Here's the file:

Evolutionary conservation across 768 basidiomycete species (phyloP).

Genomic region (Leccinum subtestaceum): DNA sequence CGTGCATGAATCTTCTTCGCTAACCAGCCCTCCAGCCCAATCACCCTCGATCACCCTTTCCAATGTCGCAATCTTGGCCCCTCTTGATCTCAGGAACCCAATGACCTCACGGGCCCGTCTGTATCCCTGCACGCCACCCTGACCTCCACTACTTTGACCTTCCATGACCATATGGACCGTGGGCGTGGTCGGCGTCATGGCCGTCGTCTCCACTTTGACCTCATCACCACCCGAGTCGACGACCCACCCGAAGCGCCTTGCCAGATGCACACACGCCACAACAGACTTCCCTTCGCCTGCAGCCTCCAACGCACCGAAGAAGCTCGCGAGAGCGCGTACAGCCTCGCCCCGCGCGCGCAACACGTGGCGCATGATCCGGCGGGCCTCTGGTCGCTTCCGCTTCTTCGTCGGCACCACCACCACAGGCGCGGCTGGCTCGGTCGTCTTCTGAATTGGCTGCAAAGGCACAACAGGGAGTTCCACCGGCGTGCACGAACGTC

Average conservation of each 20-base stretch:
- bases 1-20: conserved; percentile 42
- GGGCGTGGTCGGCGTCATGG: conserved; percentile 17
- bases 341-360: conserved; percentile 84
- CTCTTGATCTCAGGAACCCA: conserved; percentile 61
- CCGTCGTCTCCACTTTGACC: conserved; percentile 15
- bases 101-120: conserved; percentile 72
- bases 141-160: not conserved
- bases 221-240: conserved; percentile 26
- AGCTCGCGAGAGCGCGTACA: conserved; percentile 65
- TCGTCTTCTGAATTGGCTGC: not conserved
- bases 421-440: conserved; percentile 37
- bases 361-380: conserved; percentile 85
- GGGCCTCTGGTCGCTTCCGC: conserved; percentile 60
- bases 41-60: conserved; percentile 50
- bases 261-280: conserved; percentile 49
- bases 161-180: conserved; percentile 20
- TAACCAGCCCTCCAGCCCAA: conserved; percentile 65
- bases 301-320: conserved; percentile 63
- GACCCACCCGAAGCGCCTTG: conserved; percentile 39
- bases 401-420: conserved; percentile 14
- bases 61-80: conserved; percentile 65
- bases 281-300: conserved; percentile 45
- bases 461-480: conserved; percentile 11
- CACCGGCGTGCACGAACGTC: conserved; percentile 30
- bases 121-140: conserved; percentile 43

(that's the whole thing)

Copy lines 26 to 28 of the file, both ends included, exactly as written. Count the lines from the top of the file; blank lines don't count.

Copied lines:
- bases 461-480: conserved; percentile 11
- CACCGGCGTGCACGAACGTC: conserved; percentile 30
- bases 121-140: conserved; percentile 43